Hey, Clay Shirky's one of the folks who's really good at social media and the evolution of media.
He just published Not an Upgrade — an Upheaval where he has a lot to say:
The hard truth about the future of journalism is that nobody knows for
sure what will happen; the current system is so brittle, and the
alternatives are so speculative, that there’s no hope for a simple and
orderly transition from State A to State B. Chaos is our lot; the best
we can do is identify the various forces at work shaping various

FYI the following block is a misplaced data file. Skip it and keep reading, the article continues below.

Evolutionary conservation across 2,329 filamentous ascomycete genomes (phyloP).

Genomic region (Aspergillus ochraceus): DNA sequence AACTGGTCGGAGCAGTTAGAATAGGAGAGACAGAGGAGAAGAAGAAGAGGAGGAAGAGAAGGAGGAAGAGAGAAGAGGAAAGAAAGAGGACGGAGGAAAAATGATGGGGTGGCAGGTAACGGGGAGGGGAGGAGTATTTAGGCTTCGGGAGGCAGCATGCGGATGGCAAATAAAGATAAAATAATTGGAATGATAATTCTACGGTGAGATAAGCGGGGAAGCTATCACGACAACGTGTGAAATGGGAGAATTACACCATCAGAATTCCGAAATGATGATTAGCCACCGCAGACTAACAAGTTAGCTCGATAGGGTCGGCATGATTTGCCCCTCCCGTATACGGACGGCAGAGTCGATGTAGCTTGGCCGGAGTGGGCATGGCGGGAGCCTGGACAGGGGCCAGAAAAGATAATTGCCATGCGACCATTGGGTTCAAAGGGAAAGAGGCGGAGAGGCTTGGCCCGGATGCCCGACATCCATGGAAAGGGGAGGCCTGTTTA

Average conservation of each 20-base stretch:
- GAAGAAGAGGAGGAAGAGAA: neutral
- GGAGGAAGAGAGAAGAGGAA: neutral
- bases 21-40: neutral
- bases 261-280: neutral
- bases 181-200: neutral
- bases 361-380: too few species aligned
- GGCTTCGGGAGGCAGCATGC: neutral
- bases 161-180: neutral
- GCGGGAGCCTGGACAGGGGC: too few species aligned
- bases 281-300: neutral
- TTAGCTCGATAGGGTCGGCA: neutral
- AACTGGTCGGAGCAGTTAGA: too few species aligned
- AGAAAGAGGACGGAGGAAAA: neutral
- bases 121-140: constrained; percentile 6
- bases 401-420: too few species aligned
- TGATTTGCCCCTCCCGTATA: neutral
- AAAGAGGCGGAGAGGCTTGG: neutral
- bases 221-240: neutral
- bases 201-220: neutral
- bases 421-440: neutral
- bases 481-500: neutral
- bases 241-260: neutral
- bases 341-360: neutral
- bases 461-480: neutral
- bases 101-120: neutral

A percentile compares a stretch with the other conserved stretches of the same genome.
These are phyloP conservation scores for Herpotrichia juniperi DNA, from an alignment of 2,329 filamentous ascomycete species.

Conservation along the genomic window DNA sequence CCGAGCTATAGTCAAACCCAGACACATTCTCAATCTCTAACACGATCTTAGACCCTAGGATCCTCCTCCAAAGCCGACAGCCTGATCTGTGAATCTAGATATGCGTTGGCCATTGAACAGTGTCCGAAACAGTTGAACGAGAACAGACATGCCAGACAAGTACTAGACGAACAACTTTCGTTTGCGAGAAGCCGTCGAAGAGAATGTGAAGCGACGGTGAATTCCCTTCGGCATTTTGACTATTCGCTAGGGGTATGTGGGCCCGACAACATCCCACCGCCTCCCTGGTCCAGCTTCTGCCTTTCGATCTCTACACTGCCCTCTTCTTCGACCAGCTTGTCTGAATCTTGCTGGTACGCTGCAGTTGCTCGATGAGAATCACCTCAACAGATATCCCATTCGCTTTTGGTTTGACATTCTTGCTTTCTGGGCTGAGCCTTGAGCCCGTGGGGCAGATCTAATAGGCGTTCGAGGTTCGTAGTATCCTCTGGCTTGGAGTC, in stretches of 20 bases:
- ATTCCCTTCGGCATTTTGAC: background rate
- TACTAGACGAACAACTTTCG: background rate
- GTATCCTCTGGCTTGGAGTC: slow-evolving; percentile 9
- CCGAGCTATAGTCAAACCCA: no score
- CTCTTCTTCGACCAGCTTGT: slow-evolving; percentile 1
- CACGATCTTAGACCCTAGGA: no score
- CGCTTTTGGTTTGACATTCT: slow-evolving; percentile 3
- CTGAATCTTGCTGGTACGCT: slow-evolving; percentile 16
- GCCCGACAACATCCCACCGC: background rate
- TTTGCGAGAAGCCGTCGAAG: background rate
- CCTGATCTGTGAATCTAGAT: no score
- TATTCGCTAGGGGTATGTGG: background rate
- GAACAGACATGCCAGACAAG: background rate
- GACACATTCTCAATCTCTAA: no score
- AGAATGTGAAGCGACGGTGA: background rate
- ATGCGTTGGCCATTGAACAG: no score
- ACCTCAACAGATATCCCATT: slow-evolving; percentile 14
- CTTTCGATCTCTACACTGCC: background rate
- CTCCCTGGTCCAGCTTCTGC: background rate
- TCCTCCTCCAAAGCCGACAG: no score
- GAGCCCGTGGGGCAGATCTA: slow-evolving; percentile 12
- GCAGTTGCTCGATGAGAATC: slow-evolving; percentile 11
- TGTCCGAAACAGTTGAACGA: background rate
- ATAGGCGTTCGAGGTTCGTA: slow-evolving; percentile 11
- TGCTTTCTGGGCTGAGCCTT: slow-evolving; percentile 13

possible futures. Two of the most important are the changing natures of
the public, and of subsidy.
The logic of the Internet, a medium that is natively good at helping
groups communicate at vanishingly low cost, is that the act of forming
a public has become something the public is increasingly doing for
itself, rather than needing to wait for a publication (note the root)
to do it for them.
The journalistic models that will excel in the next few years will rely
on new forms of creation, some of which will be done by professionals,
some by amateurs, some by crowds, and some by machines.